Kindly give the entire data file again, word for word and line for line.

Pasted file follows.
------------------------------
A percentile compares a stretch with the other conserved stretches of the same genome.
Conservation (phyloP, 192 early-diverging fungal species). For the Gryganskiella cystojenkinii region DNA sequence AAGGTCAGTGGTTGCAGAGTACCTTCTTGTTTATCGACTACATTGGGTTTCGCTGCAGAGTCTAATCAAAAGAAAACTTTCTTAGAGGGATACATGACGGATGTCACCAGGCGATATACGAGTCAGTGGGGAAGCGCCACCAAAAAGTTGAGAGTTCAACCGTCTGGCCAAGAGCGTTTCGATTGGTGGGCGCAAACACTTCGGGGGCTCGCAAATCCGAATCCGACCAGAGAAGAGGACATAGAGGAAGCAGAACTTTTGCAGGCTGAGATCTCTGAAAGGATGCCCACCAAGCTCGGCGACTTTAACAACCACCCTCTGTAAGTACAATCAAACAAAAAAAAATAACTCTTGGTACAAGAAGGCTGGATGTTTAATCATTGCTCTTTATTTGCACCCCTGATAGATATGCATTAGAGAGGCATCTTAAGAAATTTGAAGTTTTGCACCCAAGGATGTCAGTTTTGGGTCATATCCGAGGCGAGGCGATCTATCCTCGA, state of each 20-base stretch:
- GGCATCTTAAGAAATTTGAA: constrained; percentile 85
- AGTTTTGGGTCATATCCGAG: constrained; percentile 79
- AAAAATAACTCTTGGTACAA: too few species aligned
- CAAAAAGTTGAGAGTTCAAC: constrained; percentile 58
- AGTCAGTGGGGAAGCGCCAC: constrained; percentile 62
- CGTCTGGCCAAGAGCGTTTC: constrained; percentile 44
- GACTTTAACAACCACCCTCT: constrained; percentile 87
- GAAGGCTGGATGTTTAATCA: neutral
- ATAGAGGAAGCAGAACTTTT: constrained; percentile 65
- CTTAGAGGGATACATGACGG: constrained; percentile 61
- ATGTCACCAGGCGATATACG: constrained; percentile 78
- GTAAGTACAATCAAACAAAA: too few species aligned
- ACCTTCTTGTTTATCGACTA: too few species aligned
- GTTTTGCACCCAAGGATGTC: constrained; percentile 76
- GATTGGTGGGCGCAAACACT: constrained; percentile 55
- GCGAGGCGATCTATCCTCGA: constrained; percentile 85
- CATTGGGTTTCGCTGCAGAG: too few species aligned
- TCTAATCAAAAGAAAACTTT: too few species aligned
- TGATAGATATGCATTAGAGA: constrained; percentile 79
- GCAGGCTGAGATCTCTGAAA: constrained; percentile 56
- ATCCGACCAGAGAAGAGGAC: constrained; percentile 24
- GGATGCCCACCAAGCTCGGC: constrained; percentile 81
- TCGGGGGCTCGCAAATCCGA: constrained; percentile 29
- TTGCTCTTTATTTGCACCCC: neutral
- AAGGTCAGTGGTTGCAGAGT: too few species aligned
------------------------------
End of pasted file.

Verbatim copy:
A percentile compares a stretch with the other conserved stretches of the same genome.
Conservation (phyloP, 192 early-diverging fungal species). For the Gryganskiella cystojenkinii region DNA sequence AAGGTCAGTGGTTGCAGAGTACCTTCTTGTTTATCGACTACATTGGGTTTCGCTGCAGAGTCTAATCAAAAGAAAACTTTCTTAGAGGGATACATGACGGATGTCACCAGGCGATATACGAGTCAGTGGGGAAGCGCCACCAAAAAGTTGAGAGTTCAACCGTCTGGCCAAGAGCGTTTCGATTGGTGGGCGCAAACACTTCGGGGGCTCGCAAATCCGAATCCGACCAGAGAAGAGGACATAGAGGAAGCAGAACTTTTGCAGGCTGAGATCTCTGAAAGGATGCCCACCAAGCTCGGCGACTTTAACAACCACCCTCTGTAAGTACAATCAAACAAAAAAAAATAACTCTTGGTACAAGAAGGCTGGATGTTTAATCATTGCTCTTTATTTGCACCCCTGATAGATATGCATTAGAGAGGCATCTTAAGAAATTTGAAGTTTTGCACCCAAGGATGTCAGTTTTGGGTCATATCCGAGGCGAGGCGATCTATCCTCGA, state of each 20-base stretch:
- GGCATCTTAAGAAATTTGAA: constrained; percentile 85
- AGTTTTGGGTCATATCCGAG: constrained; percentile 79
- AAAAATAACTCTTGGTACAA: too few species aligned
- CAAAAAGTTGAGAGTTCAAC: constrained; percentile 58
- AGTCAGTGGGGAAGCGCCAC: constrained; percentile 62
- CGTCTGGCCAAGAGCGTTTC: constrained; percentile 44
- GACTTTAACAACCACCCTCT: constrained; percentile 87
- GAAGGCTGGATGTTTAATCA: neutral
- ATAGAGGAAGCAGAACTTTT: constrained; percentile 65
- CTTAGAGGGATACATGACGG: constrained; percentile 61
- ATGTCACCAGGCGATATACG: constrained; percentile 78
- GTAAGTACAATCAAACAAAA: too few species aligned
- ACCTTCTTGTTTATCGACTA: too few species aligned
- GTTTTGCACCCAAGGATGTC: constrained; percentile 76
- GATTGGTGGGCGCAAACACT: constrained; percentile 55
- GCGAGGCGATCTATCCTCGA: constrained; percentile 85
- CATTGGGTTTCGCTGCAGAG: too few species aligned
- TCTAATCAAAAGAAAACTTT: too few species aligned
- TGATAGATATGCATTAGAGA: constrained; percentile 79
- GCAGGCTGAGATCTCTGAAA: constrained; percentile 56
- ATCCGACCAGAGAAGAGGAC: constrained; percentile 24
- GGATGCCCACCAAGCTCGGC: constrained; percentile 81
- TCGGGGGCTCGCAAATCCGA: constrained; percentile 29
- TTGCTCTTTATTTGCACCCC: neutral
- AAGGTCAGTGGTTGCAGAGT: too few species aligned